2 October 2004: Wilson, Gem of the Ocean

Huntington Theater Company, at Boston University. Directed by Kenny Leon.

August Wilson has written this play late in his cycle of ten plays spanning the twentieth century; chronologically, however, it falls as the first, set in 1904 in the Hill District of Pittsburgh. And so, if we are pleased to think of it this way, it serves as an after-several-facts introduction to the entire cycle. The play features as its central character Aunt Ester, who is now more than two centuries old, having sustained the notorious Middle Passage in which African slaves were transported to America. Many of those slaves died en route, their bodies were buried at sea, and the result, over the years, was the building up of an enormous graveyard of bones in the mid-Atlantic. This quasi-fiction — that the bones are all in one place on the floor of the Atlantic — becomes part of the founding myth of the play, the truth that pervades the culture of Blacks in America and, even forty years after the Civil War and Lincoln’s Emancipation Proclamation, sets them apart, in their own consciousnesses and in the brutal post-Reconstruction days whose time provides the temporal setting for this complex, moving, truth-telling play.

It is a play that is long on character and theme and short on plot. A man who seems to be on the run, named Citizen Barlow, arrives at Aunt Ester’s house (1839 Wylie Avenue, once a symbol of upper-class prosperity, now fallen on hard times) to see Ester because of her reputed wisdom. She eventually leads him through a sort of shamanistic exorcism — he having previously told her, in one of Wilson’s signature monologues, that he stole a bucket of nails and allowed anoth­er man to be condemned for it. That other man walked into the water and drown­ed rather than be punished for a crime of which he was innocent. Citizen carries the guilt of this event with him, and it is this guilt that is exorcised, in a scene in which Ester acts as a shaman in an ornate shawl and two other charac­ters put on masks reminiscent of African witch doctors. I had the distinct impres­sion, as this scene progressed, that Wilson had read O’Neill’s Emperor Jones and was writing his own version, in a kind of ironic echo, of a process in which a man resists first his own guilty past and then the historical past and then, via the sym­bolic means of a small, folded brown paper boat, his African origins and, finally, his own soul.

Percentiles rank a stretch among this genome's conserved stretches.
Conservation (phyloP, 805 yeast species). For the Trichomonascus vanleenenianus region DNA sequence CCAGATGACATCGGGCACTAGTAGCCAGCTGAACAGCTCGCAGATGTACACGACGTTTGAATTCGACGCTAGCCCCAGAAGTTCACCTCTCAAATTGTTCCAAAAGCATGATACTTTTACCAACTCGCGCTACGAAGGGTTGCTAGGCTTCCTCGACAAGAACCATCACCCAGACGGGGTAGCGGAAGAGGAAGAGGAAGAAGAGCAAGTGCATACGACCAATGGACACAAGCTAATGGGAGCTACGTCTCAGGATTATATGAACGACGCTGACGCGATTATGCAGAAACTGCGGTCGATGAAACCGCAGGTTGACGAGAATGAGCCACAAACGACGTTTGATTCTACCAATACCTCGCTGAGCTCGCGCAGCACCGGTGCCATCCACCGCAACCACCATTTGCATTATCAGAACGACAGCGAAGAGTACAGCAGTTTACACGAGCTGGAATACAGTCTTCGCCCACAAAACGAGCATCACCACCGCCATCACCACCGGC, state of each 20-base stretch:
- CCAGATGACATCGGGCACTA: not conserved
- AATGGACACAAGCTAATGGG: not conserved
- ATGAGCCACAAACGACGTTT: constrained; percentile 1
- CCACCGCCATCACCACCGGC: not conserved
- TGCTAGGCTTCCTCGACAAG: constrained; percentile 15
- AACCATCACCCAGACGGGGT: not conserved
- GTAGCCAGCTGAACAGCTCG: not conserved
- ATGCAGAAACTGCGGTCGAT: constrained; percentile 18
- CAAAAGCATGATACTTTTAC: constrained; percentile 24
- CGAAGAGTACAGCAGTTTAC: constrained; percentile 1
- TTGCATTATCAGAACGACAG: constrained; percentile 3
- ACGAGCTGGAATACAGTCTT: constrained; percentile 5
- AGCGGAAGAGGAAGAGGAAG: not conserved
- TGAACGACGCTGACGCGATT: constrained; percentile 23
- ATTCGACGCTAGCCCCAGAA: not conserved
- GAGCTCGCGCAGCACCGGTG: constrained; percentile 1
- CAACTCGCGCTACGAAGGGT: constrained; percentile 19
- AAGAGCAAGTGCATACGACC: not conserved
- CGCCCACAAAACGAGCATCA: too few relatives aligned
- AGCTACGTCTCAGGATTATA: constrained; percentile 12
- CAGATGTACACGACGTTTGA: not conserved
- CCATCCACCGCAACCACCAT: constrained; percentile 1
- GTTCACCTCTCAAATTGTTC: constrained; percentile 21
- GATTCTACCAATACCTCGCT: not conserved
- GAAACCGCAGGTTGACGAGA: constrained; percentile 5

This is powerful stuff, but it is surrounded by other characters’ strivings to survive, live and feed themselves in the hostile world of turn-of-the-century Pitts­burgh. Things happen: a mill is burned down, forcing hundreds of poorly paid Blacks out of work. Caesar, the brother of Black Mary, the chief cook and servant in Ester’s household, is a deputy sheriff who packs a gun and a white man’s un­com­­promising attitude toward even the slightest transgression of the law. And there is Solly Two Kings, who early on gets a letter from his sister in Alabama saying she can hardly survive and who plans to go back to Alabama and rescue her. But Solly, it turns out, is the perpetrator who set the mill on fire and who then becomes the object of Caesar’s outrage and determination to bring the crim­inal to justice. In the last scene of the play, Solly, who has been mortally wound­ed, is brought into Ester’s house to die. As he is dying, Black Mary has a show­down with Caesar, her elder brother, telling him that she no longer recognizes in him the brother, kind and generous and helpful, that she once knew. Solly dies, and the play ends — in a way reminiscent of the ending of Wilson’s Ma Rainey’s Black Bottom — on this somber note of a killing of one member of the black com­mun­ity by another.

Wilson writes from the gut, and his voice is an utterly authentic one. He lets his characters speak for themselves — there are perhaps four autobiographical monologues in the play — and it is their stories that commingle and make up the bulk of the play. I felt the ending of the play to be at once moving, sobering, and inadequate. Wilson presumably means this killing to be not only illustrative but emblematic of the plight of Blacks in this country: the last result of slavery, in this dramaturgical scheme, is that it pits black bitterly against black, to the dehuman­izing of some and the detriment of all. This is a bitter indictment, and it gets at us all where we live. The problem — and it remains a problem as the lights go out — is one of finding a dramatic action that will measure up, in comprehensive­ness, articulateness, and specificity, to the importance and value of Wilson’s them­atic perceptions. I left the theatre feeling both moved and confused, and it was not until now, on the morning after, that I found I had sorted out my confus­ion. Wilson’s characters are real, vibrant, with depths and complexities equal to any in the modern American theatre. But, in this instance, at least, he has not quite found a central action that, in power and scope as well as in passion, is a sufficient match, a sufficiently all-embracing summary, acted out, of the fiery and compelling truths and insights that move him so powerfully as a playwright.


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An American Playgoer at Home by Joseph Donohue is licensed under a Creative Commons Attribution 4.0 International License, except where otherwise noted.

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